I installed all the straps in one direction first, as tight as practical. If the straps in the other direction are installed later, the act of weaving them back and forth through the first set really tightens those first straps a lot more, and creates a much stiffer webbing job than if you alternately install the straps in both directions. Most of the commercially made webbing seats that I have are not as comfortable as the one I laced myself, because the commercial makers usually don't stretch the webbing tight enough to prevent the front cross-member of the seat from becoming a square-edge pressure point under your butt.

all great
information. I would not have thought of the webbing getting slack. I think I will soak it and hang some weight on it for a few days. Sheet metal screws are what I was thinking as well. Thanks for the help.

Will take photo’s to share.

Hair shirts

– Last Updated: Apr-23-10 12:39 PM EST –

Why all this talk of drum-tight webbing? I have come to the opinion that somewhat slack webbing is more comfortable than that which is strung so tightly that the tuckus cannot discern between the canoe seat and a piano bench.

The interior of my seat is larger than most (18"w x 14" l) and after trying to get tight webbing, even investing in polyester webbing to limit stretch when wet it became readily apparent that slack web formed a bucket for my tuckus to sink into.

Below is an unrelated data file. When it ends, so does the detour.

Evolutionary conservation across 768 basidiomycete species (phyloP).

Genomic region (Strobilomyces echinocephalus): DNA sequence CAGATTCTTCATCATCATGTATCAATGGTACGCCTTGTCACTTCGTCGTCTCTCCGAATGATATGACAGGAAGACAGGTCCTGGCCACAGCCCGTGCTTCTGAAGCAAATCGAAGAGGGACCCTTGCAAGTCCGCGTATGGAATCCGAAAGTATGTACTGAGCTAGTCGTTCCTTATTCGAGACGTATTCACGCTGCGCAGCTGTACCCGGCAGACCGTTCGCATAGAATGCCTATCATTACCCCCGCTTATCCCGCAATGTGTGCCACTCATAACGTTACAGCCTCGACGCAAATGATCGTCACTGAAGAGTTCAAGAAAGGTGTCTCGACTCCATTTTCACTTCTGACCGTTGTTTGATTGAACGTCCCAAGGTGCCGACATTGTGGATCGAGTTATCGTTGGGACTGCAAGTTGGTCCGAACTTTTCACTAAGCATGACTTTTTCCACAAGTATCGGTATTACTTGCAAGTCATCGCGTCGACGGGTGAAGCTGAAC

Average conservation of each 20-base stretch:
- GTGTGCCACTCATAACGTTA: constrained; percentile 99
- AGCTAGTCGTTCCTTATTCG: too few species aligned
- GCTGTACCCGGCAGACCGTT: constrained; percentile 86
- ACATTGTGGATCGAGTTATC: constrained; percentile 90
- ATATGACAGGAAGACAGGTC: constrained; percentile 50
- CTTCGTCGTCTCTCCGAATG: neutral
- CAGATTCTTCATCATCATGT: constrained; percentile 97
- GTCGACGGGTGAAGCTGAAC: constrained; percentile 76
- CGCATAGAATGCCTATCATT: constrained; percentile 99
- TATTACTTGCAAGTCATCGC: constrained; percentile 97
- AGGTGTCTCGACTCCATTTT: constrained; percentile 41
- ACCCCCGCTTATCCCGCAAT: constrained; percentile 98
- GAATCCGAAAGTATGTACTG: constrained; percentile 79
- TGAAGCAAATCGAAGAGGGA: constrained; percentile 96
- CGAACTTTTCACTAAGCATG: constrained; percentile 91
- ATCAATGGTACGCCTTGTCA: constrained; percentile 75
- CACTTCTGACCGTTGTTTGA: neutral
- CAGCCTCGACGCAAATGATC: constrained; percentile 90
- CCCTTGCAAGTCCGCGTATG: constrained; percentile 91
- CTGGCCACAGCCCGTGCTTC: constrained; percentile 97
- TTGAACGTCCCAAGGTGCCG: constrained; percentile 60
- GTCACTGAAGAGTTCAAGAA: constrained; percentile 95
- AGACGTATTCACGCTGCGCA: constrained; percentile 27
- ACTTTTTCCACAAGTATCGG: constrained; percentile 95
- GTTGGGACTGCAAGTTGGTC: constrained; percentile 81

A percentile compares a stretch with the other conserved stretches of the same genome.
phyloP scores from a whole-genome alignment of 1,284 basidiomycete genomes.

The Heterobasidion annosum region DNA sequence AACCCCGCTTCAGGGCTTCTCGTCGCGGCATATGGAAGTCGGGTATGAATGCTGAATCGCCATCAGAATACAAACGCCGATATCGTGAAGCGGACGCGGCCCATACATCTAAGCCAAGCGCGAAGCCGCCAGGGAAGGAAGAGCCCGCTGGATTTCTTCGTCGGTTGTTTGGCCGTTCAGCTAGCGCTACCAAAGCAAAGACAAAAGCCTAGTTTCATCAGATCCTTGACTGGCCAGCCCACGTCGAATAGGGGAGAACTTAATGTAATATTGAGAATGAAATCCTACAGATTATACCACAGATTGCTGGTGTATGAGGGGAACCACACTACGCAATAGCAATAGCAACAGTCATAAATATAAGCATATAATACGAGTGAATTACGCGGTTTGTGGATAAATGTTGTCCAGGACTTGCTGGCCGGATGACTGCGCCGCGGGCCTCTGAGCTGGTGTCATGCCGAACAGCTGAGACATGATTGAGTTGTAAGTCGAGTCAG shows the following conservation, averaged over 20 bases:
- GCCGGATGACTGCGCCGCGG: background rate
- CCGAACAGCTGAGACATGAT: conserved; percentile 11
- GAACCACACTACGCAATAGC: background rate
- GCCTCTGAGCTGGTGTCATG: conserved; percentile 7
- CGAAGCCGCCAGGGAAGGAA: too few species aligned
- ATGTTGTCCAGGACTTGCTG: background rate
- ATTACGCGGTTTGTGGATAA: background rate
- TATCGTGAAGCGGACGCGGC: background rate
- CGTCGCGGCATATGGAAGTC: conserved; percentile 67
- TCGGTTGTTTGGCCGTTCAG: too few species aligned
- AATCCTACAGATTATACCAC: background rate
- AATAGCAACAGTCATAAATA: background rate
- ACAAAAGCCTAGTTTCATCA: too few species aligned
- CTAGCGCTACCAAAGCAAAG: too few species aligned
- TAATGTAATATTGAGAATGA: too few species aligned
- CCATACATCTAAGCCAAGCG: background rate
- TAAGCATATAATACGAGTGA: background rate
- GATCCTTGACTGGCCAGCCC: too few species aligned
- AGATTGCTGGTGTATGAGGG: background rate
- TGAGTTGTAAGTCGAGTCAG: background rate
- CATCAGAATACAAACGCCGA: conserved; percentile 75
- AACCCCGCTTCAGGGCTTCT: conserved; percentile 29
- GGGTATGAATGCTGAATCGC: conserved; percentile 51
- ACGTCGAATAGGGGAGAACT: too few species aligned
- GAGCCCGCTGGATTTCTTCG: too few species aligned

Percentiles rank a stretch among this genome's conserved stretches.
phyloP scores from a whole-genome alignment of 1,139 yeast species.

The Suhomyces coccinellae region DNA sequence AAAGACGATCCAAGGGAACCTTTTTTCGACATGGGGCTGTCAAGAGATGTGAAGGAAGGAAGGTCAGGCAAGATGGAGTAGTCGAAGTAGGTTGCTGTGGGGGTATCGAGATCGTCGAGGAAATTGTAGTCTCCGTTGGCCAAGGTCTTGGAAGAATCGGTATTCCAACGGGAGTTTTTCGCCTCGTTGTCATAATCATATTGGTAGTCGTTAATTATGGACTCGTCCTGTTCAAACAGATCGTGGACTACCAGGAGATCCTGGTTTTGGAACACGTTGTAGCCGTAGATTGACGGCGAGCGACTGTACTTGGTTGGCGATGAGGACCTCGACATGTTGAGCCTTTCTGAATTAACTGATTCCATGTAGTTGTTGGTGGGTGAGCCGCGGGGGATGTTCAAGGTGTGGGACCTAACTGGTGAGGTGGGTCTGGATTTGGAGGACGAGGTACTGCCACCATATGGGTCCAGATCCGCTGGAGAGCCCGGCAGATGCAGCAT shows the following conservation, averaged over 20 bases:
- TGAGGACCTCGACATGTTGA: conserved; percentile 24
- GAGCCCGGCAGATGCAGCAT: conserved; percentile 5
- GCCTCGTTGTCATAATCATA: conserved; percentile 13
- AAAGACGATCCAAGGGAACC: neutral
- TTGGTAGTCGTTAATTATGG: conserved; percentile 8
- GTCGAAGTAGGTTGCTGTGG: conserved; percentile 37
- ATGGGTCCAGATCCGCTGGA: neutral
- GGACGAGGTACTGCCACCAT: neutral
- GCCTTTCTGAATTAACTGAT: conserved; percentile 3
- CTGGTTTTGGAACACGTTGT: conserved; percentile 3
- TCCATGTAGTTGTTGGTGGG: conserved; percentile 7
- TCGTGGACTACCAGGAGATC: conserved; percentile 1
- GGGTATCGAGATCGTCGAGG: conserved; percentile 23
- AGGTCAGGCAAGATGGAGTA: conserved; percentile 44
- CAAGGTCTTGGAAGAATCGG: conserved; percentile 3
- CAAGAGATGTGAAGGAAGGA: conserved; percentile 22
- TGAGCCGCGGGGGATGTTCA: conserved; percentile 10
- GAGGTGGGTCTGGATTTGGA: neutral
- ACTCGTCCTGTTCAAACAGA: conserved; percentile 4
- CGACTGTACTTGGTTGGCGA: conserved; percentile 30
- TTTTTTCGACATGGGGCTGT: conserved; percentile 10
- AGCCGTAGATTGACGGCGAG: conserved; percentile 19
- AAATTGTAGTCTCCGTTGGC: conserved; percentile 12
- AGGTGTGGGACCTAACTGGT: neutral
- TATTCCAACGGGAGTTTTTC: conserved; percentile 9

Ahhhhhhh. Comfort.


Edited to correct misspelling of "tuckus"

For what it is worth

– Last Updated: Apr-24-10 7:38 PM EST –

I have perfect cane seats in my Penobscot, but on a long trip the butt gets sore, (commonly known as "canoe can", so my wife improvised as follows:
She used the el cheapo sleeping pads that you get at wally world, and made tractor style seats using four layers for each seat. She formed the hollows using a piece between the layers, and cut out "cheek" holes out of the top two layers.
She used two strips of velcro on the bottom of each, and then added the matching velcro on the top of the cane seats, so the improvised ones can be removed if we want to.
We used them last Saturday on a 16 mile stretch of river, and not once did we feel "canoe can", and could have kept right on going.

We also have foam pedistal seats, (for white water) under the cane seats, so we can just remove the cane seats if we want.
The boat is now outfitted for WW, long trips or lilly dipping.

Improvising is the ticket!